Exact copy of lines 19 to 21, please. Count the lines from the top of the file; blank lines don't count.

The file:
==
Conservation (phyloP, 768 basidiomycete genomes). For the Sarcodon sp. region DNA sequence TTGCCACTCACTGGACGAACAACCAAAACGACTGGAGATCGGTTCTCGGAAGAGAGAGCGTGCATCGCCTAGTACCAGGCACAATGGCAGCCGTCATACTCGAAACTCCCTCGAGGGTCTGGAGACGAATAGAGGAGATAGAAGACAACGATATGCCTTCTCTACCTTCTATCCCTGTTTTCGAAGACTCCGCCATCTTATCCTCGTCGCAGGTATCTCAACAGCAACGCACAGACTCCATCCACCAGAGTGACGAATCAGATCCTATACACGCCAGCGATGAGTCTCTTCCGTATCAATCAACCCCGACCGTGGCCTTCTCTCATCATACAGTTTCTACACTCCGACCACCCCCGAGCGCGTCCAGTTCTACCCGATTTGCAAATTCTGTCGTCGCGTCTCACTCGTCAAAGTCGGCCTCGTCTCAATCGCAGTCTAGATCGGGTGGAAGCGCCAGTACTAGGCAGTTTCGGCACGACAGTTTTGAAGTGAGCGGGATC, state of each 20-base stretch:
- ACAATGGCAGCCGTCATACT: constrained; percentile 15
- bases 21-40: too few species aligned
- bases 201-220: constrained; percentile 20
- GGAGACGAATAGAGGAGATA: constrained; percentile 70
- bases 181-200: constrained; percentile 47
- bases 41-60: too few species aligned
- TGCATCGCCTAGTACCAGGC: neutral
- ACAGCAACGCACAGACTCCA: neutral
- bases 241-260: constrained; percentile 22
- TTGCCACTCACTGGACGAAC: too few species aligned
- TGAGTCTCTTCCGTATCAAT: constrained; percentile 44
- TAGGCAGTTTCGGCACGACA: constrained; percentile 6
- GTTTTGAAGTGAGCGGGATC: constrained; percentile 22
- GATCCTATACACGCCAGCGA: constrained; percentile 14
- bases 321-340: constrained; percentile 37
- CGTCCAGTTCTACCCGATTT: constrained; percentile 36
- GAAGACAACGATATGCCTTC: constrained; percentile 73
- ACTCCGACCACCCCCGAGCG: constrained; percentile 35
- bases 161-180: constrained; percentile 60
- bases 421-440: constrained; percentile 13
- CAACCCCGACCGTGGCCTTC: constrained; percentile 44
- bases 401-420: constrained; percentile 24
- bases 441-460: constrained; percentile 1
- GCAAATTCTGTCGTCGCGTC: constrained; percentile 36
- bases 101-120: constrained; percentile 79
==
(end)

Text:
- ACTCCGACCACCCCCGAGCG: constrained; percentile 35
- bases 161-180: constrained; percentile 60
- bases 421-440: constrained; percentile 13